It is highly unusual to be allergic to every class of antibiotics on the market, so I would wonder what classes you are indeed allergic to - the most common are penicillin and sulphonamides. Also, when you say you're allergic, what actually happens? In other words, do you swell up and have to be rushed to hospital, or is it just gastrointestinal discomfort or vomiting?
Remember that antibiotics are designed to kill the bacteria in one's system and do not kill human cells; the side-effects are a result of disturbances to human systems, such as an imbalance of "good bacteria" in the gut. Malarone (atovaquone with proguanil) also attacks foreign organisms, not human cells: it works by interfering with the growth of parasites in the red blood cells of the human body. Perhaps in that way it is similar, although it is a schizonticide and not an antibiotic.
Technically speaking, the beginning of October defines the boundary between low and high risk areas in seasonal malarial areas in South Africa. Therefore, October to May is considered high risk in Kruger and both the World Health Organisation and the South African Department of Health recommend the use of antimalarial tablets in addition to non-drug measures (antimalarial sprays, netting, citronella-oil products, long sleeves and trousers, etc.).
I say technically because there are other factors that affect the proliferation of mosquitoes, most especially the advent of the rainy season. If it is still dry and there is an obvious dearth of mosquitoes when I go to Kruger at the beginning of October, or the end of May, I tend to not use antimalarial tablets - although I always indulge in non-drug measures - but that is only what I do, and is not necessarily a recommendation for others, especially as the official guidelines state otherwise.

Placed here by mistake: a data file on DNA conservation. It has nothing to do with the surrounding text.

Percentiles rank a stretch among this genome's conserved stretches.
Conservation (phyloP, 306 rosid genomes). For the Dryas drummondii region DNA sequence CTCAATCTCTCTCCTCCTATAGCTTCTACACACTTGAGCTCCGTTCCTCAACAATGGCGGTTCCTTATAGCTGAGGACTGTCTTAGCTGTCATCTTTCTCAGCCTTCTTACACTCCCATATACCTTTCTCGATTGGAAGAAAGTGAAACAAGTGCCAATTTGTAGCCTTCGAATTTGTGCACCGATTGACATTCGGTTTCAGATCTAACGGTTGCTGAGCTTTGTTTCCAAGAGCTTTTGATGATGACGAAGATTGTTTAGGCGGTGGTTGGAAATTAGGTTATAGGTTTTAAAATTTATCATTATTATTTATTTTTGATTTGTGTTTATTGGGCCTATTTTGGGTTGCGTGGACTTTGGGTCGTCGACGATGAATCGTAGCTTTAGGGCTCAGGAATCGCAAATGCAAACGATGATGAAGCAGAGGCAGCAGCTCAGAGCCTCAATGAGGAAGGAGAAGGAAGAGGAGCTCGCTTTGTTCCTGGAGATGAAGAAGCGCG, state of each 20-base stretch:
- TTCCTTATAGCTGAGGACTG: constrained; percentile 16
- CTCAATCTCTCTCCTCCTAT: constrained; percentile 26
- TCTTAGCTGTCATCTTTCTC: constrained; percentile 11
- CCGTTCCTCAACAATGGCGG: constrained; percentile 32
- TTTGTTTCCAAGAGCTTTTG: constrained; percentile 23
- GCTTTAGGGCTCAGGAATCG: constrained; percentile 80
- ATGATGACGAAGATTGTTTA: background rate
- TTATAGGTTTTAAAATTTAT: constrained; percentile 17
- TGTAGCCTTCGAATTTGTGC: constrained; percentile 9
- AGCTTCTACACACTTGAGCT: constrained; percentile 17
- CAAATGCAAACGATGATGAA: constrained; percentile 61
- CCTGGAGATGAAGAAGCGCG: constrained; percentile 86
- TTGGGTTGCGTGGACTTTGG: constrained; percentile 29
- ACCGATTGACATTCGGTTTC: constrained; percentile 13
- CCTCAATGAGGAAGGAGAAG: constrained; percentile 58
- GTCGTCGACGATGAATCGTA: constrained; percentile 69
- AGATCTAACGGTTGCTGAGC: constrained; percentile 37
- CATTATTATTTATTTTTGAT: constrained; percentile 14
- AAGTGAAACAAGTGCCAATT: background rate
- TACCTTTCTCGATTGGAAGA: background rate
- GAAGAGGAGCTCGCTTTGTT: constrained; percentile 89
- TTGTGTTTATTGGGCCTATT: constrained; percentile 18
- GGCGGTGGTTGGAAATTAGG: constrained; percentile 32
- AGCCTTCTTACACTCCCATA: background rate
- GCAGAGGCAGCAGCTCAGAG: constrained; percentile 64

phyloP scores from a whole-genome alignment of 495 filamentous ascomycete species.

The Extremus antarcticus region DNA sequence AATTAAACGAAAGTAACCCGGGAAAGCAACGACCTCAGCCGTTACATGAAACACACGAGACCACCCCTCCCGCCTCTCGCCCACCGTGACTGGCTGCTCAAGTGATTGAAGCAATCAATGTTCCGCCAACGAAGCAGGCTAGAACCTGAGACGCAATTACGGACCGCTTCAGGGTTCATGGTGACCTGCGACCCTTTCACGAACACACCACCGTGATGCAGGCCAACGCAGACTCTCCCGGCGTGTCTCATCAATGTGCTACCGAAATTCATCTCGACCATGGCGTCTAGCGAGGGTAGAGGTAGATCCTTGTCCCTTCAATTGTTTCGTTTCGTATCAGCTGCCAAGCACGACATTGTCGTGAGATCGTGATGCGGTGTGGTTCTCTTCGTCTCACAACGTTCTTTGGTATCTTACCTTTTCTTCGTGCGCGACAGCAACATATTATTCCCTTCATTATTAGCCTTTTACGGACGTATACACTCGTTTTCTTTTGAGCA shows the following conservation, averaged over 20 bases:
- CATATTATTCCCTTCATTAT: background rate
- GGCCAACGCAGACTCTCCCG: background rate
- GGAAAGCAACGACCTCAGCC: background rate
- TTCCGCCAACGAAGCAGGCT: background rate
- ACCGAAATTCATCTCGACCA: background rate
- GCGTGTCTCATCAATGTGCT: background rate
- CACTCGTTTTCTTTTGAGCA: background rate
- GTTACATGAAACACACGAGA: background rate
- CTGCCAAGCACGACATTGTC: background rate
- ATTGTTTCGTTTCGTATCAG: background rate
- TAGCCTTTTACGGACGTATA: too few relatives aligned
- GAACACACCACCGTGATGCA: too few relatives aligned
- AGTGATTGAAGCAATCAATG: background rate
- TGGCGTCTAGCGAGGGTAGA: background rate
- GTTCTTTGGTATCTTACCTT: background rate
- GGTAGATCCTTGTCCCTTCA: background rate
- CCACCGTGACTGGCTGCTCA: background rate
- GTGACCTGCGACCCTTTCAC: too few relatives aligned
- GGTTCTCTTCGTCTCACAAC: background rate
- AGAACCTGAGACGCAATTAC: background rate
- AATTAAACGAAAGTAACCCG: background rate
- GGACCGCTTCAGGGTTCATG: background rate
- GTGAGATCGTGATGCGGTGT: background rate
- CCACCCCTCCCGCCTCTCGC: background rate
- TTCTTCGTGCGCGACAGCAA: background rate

Ultimately, you need to decide what you want to do regarding taking antimalarial tablets or not. It depends on various personal factors too, which only you can consider and weigh up.
As to staying outside Kruger and doing day-trips in, I agree wholeheartedly with the others. I did it only once and I will not do it again in a great hurry! Stay in Kruger if you can - you will not be sorry from a game-viewing experience.
Though it is true that mosquitoes do not honour human geographical boundaries, one must remember that certain areas outside Kruger may not be diligent enough in spraying and controlling their mosquito populations on a regular basis. Kruger is indeed diligent (as far as I know) and most of their accommodation, in my experience, has netting, although some of the older accommodation may have not had the netting sufficiently repaired to prevent mosquitoes squeezing through. Nevertheless, I have seldom had problems with mosquitoes inside the accommodation - mostly, I get bitten outside between dusk and dawn - and, in summer, I further restrict mosquito access within units by keeping the air conditioning on.
There are indeed some places outside Kruger that are all-year-round low risk - such as Hazyview and Hoedspruit - but my choice, if I had yours, would still be to stay in Kruger and take suitable and sensible precautions against malaria infection. Remember that a low-risk does not mean no risk, although it IS lower than a high risk area.
Whatever you do, dcbee, enjoy your trip to the full!
Disclaimer: My recommendations here - though based on some experience and some drug knowledge - are not absolute, and further consultation with suitable health-care professionals is suggested before a final decision is taken on whether to enter a malarial area, what prophylaxis to use, and any general factors and limitations that need to be taken into account. Furthermore, I only advise based on what information is given by the person(s) entering the malarial area, but I have no control on the information given to me, and so such information could possibly be incomplete or misleading.
_________________EVERYBODY'S TR!TR: A NEW DAY IS S-OWNTR: NECTAREAN NICETIES OF THE NORTHTR: PRIMEVAL PLEASURE"Outside of a dog, a book is a man's best friend. Inside of a dog, it's too dark to read." (Groucho Marx)